Remembering Queer Futures
Remembering Queer Futures engages with the archive of film and video around queer AIDS activism in the 1980s and ‘90s and the modes of queer cultural production through which this archive has been (re)animated since. The urgent need for countering misinformation and documenting the movement in the face of death and government negligence resulted in a vast “archive of feelings” (Ann Cvetkovich 2003) that chronicles the everyday practices of resistance, refusal, and world-making that emerged both despite and in response to the AIDS crisis. Starting around 2008, there has been a renewed surge in cultural production around HIV/AIDS, termed “AIDS Crisis Revisitation” by Ted Kerr, which revisits and reworks these materials as it grapples with the task of memorialising the early days of AIDS activism while also attending to present-day AIDS as an ongoing crisis.
I argue that through mobilising specific video editing and screening practices, some of these audiovisual recollections of AIDS activism scramble linear temporalities and p/re/enact a culture of relational possibility — a variety of ways of relating to, caring for, and loving one another beyond and against the norms of straight relationality — which characterised the sociality of radical queer activism in the ‘80s and ‘90s. As such, these works often refuse to remember AIDS activism solely in terms of trauma, grief, and anger, rather allowing for loving practices of queer world-making to emerge as pockets of utopian promise and thus to function as a snag in conventional progress narratives that juxtapose the tragic past with the supposedly liberated present. By exploring the set of affects that is stimulated by these works as a form of utopian nostalgia — a longing that is not primarily oriented around ‘what was’ but rather towards ‘what was once thought possible’ — I further consider the ways in which queer spectatorship functions as an affective speculative practice through which cross-temporal links, modes of queer relationality, and visions of an otherwise are generated and proliferated.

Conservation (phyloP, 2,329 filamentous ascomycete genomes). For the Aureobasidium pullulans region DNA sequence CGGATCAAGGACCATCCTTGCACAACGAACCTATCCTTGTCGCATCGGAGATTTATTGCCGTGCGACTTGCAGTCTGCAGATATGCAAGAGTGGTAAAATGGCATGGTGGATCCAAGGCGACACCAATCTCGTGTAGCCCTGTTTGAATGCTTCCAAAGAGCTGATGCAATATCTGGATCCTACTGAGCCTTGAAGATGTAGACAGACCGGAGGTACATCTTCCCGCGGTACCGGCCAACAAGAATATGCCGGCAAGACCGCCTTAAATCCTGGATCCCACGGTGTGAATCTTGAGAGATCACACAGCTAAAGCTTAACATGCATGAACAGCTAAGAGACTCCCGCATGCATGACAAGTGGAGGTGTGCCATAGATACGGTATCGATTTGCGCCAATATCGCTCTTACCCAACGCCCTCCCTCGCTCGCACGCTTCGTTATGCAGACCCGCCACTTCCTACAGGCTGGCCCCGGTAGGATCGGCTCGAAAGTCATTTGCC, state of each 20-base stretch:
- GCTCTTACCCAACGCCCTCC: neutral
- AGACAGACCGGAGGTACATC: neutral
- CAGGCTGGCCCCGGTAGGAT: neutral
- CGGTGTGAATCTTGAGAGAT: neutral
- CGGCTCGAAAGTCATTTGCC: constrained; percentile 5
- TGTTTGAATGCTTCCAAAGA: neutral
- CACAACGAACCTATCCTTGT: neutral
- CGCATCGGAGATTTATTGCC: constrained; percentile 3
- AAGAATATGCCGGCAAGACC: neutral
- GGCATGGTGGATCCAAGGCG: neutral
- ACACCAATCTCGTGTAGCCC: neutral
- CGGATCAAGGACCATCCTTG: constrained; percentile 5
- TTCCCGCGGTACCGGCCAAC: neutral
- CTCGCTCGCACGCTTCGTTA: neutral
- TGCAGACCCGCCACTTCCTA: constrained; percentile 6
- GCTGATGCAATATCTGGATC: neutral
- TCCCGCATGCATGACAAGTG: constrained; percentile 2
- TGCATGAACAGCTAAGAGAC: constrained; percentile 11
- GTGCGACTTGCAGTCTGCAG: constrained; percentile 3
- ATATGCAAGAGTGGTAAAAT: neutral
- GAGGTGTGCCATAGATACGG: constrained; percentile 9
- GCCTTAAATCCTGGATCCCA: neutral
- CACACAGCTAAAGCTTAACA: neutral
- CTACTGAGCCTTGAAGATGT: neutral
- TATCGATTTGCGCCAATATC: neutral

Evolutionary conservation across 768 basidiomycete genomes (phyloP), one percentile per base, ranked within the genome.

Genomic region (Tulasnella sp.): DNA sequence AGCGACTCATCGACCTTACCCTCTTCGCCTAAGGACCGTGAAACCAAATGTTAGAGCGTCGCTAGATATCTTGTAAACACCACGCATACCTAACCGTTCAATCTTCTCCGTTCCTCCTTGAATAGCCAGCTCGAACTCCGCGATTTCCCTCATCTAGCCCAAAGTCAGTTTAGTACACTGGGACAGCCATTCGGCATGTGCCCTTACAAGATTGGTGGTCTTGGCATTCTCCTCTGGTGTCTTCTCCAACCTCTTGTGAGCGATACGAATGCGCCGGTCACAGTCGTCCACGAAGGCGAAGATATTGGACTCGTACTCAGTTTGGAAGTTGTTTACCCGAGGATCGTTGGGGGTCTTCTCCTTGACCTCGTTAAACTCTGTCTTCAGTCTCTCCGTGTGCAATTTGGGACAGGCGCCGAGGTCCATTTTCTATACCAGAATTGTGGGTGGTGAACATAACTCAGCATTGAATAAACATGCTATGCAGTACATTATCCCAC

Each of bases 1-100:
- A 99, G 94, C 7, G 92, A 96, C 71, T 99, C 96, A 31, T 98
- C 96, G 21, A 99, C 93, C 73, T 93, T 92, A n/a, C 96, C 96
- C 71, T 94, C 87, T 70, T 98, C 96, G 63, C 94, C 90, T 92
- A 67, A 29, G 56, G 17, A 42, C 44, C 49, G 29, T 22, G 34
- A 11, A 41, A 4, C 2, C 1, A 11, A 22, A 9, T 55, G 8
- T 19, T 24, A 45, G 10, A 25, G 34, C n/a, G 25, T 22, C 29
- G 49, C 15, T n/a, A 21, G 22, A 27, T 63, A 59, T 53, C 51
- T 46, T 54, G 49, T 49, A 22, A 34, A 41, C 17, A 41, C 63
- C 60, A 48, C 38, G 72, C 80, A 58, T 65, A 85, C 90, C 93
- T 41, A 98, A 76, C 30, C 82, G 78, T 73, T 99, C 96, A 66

Josefine Hetterich received her BA in Theatre, Film and Media Studies and Sociology from the Goethe University, Frankfurt, and her MA in Gender, Media and Culture from Goldsmiths College, London. She is a staff member, lecturer, and PhD candidate in Film Studies at the Goethe University. Her research explores the intersection of queer cultural production and theory, feminism, critical race theory, and affect studies with a focus on critical and creative methodologies that embrace the fabulous, the speculative, and the ephemeral. Her PhD project, entitled Remembering Queer Futures, engages with audiovisual documents of AIDS activism and interrogates practices of cultural memory, queer relationality, communities of care, and the scrambled temporalities of queer world-making. In her teaching, she is concerned with feminist, intersectional, and decolonial pedagogies and the politics of knowledge production in the classroom and beyond.